Junior Orange Bowl champion Claire Liu of the United States has reached the final at Les Petits As, the prestigious 14-and-under competition in Tarbes, France.  Liu, the No. 4 seed, beat Katarina Zavatska of Ukraine 6-2, 6-4. The 13-year-old from Thousand Oaks will play No. 12 seed Bianca Andreescu of Canada in the final, after Andreescu came back to post a 2-6, 6-2, 6-4 win over unseeded Elysia Bolton of the US.

The boys final will be between unseeded wild card Rayane Roumane of France and No. 11 seed Nicola Kuhn of Germany.  Roumane defeated Canadian Nicaise Muamba of Canada 7-6(4), 1-6, 7-6(4), while Teen Tennis champion Kuhn topped No. 12 seed Roscoe Bellamy of the US 7-5, 6-1. 

Roumane already has one title, winning the doubles, again as an unseeded wild card, with Hugo Gaston. Roumane and Gaston defeated No. 8 seeds Evzen Holis and Tomas Jirousek of the Czech Republic 7-5, 2-6, 10-6. The girls doubles title went to top seed Olesya Pervushina and Anastasia Potapova of Russia, who beat Andreescu and Maria Tanasescu of Canada, the No. 3 seeds, 7-6(4), 6-2.

For complete draws, see the tournament website.


Jenny LeSerf said...

That point about court speed being a factor is kind of deceiving. The courts really weren't fast at this year's Oz Open so it shows you how slow they were playing at the Orange Bowl. That lack of speed gave Koz a huge advantage because right now he's just a grinder and a counter-puncher and when Zverev wanted to be aggressive the courts were holding him back.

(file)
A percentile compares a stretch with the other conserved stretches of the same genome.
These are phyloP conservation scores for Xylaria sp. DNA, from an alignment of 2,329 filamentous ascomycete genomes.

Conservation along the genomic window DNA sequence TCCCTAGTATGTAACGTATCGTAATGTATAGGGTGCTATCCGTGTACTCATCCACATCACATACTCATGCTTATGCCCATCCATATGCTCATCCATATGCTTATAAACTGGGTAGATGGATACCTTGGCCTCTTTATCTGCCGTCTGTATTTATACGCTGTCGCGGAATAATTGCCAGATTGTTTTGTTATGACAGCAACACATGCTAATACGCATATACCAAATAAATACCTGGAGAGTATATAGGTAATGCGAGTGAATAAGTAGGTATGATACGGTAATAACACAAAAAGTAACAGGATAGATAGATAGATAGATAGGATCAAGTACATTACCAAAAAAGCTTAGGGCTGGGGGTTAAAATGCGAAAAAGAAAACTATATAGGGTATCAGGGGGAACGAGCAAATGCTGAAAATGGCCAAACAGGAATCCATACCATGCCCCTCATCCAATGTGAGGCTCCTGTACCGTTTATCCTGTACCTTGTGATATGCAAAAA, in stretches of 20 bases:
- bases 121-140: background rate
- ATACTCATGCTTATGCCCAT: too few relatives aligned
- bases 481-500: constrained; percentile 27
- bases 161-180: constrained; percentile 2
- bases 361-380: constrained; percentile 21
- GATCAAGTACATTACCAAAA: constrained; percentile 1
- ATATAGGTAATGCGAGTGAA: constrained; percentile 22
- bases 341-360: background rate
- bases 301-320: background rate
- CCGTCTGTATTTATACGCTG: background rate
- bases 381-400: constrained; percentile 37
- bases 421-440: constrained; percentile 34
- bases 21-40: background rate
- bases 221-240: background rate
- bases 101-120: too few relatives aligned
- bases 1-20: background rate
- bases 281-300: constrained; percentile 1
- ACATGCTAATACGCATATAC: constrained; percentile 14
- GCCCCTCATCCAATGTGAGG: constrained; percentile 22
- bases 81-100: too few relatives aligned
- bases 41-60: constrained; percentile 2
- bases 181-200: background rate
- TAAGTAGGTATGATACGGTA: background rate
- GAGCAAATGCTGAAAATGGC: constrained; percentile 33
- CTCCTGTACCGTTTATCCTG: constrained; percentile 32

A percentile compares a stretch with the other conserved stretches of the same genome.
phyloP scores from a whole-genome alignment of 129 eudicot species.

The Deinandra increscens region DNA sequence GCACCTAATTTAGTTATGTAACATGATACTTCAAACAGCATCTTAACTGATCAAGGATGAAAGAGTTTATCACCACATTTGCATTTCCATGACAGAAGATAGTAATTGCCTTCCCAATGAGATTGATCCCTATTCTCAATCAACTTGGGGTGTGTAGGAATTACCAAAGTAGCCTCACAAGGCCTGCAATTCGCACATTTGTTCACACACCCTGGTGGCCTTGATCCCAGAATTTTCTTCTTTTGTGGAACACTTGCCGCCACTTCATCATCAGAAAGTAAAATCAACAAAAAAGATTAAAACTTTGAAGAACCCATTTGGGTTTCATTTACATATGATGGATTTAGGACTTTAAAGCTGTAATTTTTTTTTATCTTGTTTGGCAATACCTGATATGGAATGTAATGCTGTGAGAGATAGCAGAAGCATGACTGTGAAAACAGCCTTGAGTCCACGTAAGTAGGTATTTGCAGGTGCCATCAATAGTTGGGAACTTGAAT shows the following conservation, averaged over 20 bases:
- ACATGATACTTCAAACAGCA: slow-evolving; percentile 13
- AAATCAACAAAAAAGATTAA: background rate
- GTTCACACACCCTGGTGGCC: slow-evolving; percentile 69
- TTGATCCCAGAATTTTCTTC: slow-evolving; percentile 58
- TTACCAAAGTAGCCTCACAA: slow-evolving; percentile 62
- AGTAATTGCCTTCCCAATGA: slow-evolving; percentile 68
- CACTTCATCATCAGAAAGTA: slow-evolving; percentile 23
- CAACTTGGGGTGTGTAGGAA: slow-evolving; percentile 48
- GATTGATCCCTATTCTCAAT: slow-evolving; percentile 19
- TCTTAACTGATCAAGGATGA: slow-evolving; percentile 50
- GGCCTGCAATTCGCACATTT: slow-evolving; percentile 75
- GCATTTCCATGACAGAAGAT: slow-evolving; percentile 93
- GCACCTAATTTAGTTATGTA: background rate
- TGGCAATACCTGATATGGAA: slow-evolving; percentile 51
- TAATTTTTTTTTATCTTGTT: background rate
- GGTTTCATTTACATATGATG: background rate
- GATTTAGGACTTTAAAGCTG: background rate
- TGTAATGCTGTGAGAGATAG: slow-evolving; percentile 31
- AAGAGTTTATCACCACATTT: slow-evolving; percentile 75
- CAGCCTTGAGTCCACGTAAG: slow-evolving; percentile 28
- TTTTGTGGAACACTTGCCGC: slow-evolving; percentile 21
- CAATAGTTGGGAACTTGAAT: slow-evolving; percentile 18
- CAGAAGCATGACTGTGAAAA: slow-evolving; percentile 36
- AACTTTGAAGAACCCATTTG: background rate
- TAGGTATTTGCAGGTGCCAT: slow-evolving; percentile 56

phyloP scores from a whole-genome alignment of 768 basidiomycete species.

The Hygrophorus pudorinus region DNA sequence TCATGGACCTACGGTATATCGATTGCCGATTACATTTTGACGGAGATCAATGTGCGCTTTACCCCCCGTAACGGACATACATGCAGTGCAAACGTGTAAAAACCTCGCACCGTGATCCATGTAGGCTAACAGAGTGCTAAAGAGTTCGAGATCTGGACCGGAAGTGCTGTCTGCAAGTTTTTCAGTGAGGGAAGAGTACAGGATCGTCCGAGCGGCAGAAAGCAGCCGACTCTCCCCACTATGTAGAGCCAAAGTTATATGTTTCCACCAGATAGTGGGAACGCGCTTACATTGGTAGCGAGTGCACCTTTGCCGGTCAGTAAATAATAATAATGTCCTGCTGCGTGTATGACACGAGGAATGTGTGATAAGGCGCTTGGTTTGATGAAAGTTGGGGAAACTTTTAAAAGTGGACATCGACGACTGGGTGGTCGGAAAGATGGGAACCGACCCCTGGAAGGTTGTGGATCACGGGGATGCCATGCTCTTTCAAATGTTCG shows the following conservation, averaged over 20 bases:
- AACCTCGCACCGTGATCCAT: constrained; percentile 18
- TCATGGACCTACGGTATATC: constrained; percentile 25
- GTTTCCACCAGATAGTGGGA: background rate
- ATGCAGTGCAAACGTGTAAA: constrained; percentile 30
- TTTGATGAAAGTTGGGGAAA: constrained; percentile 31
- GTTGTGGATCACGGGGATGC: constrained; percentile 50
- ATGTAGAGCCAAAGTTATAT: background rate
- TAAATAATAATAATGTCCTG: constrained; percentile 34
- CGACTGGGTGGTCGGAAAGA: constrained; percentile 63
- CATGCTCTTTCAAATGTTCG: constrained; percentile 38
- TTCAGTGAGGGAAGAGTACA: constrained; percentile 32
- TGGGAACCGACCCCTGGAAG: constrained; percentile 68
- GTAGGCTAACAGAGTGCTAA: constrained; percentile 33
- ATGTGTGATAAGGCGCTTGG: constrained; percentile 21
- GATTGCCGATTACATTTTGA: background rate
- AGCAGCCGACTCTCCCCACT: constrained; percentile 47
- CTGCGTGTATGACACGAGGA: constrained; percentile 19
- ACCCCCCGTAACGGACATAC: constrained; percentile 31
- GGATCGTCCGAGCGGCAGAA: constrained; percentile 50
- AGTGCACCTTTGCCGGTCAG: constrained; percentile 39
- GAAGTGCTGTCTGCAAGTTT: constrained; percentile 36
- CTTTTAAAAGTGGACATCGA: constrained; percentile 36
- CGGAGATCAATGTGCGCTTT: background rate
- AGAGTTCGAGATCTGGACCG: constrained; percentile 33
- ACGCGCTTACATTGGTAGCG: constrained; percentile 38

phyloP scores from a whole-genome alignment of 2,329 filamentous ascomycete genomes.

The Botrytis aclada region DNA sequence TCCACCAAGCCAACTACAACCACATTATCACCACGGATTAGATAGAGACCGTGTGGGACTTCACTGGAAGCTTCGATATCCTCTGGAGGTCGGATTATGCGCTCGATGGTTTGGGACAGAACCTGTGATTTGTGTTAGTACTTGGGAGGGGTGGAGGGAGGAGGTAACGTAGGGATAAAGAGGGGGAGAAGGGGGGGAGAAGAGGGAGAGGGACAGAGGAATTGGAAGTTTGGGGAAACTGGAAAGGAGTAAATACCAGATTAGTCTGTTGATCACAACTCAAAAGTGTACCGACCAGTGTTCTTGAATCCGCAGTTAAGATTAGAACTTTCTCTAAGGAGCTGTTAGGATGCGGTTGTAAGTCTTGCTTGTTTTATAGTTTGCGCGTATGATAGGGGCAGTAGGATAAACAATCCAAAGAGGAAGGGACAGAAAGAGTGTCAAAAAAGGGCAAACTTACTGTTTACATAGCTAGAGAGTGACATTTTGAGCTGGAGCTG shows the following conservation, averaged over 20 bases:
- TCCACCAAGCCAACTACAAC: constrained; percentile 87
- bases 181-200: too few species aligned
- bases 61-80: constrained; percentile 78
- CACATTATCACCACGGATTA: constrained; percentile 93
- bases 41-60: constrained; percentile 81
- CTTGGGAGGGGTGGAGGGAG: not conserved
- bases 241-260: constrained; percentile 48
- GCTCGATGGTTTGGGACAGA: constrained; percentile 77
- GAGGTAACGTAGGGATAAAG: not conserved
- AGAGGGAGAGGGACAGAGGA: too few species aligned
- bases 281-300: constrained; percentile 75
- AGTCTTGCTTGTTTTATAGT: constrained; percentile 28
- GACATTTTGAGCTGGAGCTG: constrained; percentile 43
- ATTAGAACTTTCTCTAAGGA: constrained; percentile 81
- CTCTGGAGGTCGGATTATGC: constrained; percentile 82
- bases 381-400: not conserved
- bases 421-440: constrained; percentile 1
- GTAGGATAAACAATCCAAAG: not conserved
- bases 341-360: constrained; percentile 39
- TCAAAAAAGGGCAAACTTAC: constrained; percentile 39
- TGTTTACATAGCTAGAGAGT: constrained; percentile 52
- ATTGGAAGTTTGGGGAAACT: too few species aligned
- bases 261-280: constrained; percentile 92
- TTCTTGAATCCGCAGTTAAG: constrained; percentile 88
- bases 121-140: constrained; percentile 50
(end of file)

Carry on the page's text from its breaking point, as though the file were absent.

We're all really surprised that you'd think Zverev would be done with the juniors. He'll only have just turned be 17 before the French and he could get a lot more sponsorship value out of doing well in Paris and at Wimbledon.

Kov will do better at the French, if the courts play real slow. Wouldn't be surprised to see him win there.

Colette Lewis said...

Good points, although I'm not sure "just" is warranted. Grinders and counter-punchers are not lesser tennis players, as Djokovic, even Nadal, have proven.
I hope Zverev continues to play juniors, and he may, if he doesn't have notable results in Challengers, Futures, ATP Qualifying.

Ausopen said...


Are you saying Novak and Rafael are counterpunchers?